Mitchells Plain mom speaks out about alleged corporal punishment at school

Cornflower Primary School where the teacher is employed. Picture: File

Cornflower Primary School where the teacher is employed. Picture: File

Published Feb 11, 2024


Cape Town - A Mitchells Plain mother has spoken up about alleged corporal punishment at Cornflower Primary School in the hope that other children will be saved from the same fate as her daughter.

The woman, who may not be named to protect her daughter, said she was at her wits’ end. She recently discovered her daughter, who is in Grade 4, was allegedly hit her over the knuckles with a ruler by her teacher because she had made a mistake in her workbook.

At the school, others have corroborated what happened during class.

“On the first and second day of school, when I asked my daughter how school was, she would say that she was not comfortable in the class because the teacher would swear in class when she got mad.

“I did not feel the need to approach the school when I heard this because, as parents, we also understand that sometimes children can be naughty.

“But last week, I lost it, when I found my daughter crying in the bathroom with her hand under the tap,” the woman said.

Her daughter then told her what had happened. “She wrote in the wrong column in her book so the teacher hit her over her hands with a ruler. She cried and didn’t want to go back to school, and this upset me even further because my daughter (gets 7s).

“I wasn’t going to let a teacher be the reason her marks go down or her not working hard any more,” she said.

The women sent an email to the school and had a meeting at the school.

“The meeting didn’t go too well, because they were more fixated on the fact that this is a young teacher and she is still learning. I and my husband asked her if corporal punishment is allowed, she said no.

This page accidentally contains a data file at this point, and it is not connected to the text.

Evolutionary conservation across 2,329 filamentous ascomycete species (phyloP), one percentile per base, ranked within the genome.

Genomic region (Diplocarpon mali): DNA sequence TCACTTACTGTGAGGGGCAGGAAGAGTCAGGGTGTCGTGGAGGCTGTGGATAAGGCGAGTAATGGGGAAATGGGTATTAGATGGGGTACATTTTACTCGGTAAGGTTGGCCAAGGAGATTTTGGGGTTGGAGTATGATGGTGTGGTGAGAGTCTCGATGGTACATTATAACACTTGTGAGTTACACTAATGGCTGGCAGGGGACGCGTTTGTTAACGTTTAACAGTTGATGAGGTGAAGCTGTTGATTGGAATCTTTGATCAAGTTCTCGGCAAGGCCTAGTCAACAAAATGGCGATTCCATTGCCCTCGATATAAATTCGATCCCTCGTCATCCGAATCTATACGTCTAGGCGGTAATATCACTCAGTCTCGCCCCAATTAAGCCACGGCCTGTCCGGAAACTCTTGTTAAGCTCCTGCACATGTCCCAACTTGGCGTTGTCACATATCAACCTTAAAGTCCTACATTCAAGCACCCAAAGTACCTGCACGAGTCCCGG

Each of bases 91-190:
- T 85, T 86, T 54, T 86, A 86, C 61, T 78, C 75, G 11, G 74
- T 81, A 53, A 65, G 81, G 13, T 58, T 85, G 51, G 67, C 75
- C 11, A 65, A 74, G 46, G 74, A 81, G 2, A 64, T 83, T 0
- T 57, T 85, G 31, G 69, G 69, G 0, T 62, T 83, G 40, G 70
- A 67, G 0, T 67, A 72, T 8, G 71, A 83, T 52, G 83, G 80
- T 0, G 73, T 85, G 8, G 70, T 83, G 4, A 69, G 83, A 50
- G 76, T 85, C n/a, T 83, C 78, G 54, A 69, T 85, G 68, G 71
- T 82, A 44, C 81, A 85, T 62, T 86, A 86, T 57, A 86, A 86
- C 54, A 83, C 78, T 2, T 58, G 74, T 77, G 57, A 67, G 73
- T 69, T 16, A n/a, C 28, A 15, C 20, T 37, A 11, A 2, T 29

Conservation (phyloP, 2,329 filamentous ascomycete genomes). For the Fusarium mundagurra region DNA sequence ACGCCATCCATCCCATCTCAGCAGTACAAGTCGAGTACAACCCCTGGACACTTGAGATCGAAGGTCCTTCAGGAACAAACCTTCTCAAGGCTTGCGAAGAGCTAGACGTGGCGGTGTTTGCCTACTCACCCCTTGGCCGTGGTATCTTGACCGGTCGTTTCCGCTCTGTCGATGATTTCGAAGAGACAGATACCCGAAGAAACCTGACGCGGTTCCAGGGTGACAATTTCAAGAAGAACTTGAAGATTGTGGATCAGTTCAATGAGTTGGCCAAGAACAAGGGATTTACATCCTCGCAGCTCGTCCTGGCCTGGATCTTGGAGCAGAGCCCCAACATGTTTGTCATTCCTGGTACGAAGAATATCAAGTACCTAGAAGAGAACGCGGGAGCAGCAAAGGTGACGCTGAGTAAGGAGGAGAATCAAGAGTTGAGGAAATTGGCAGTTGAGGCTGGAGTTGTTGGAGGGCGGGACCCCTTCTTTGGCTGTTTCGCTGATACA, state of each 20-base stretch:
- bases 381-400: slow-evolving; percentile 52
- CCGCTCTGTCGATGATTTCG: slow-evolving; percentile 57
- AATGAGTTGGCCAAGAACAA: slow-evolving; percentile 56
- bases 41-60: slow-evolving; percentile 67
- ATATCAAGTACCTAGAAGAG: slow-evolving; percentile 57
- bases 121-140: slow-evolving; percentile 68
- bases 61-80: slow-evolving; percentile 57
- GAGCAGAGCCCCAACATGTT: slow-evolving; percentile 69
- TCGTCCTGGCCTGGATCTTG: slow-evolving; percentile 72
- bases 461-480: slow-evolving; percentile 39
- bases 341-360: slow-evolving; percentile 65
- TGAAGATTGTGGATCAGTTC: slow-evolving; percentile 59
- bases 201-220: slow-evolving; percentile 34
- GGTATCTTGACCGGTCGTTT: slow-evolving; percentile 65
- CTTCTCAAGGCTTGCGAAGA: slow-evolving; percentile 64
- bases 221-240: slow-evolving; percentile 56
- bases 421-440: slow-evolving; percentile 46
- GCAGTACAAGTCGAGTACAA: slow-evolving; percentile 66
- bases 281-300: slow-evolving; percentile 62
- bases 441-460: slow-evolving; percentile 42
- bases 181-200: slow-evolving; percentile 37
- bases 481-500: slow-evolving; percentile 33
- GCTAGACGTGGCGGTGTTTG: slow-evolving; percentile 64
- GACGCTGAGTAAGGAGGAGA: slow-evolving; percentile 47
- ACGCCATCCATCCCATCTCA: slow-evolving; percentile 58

“They asked us to give her a chance, yet she still went on to question my child in the class, she even made a remark that she would not say who complained because otherwise she was going to cry again.

“This was her showing no remorse,” the mother said.

““I am all for discipline, but hitting my child?

“We requested for her to move to another classroom.

“They did, but up until now, we did not hear anything else, which is very disappointing because I am a firm believer that a teacher has a very big impact on a child’s future, so she needs to also learn her lesson,” the mother said.

Western Cape Education Department spokesperson Millicent Merton said the department was aware of a complaint of corporal punishment made against a teacher employed by the governing body at the school.

“The governing body will have a disciplinary meeting later this week. The principal explained the disciplinary process to the parent and has offered counselling to the parent for the child,” Merton said.

She said the WCED viewed allegations of corporal punishment in a serious light.

“We urge anyone with knowledge of such transgressions to report it. Corporal punishment is defined in the Abuse No More protocol as: “Any deliberate act against a child that inflicts pain or physical discomfort used to punish or contain him/her. This includes, but is not limited to, spanking, slapping, pinching, paddling or hitting a child with a hand or with an object.” Merton said.

She encouraged learners to report any abuse so it could be investigated and action taken if warranted.

“We have a zero-tolerance approach against abuse. Our Safe Schools hotline – 0800 454647 – is available for any learner wanting to report abuse.

“Schools have also been trained on how to handle abuse cases, and reporting is key,” Merton said.

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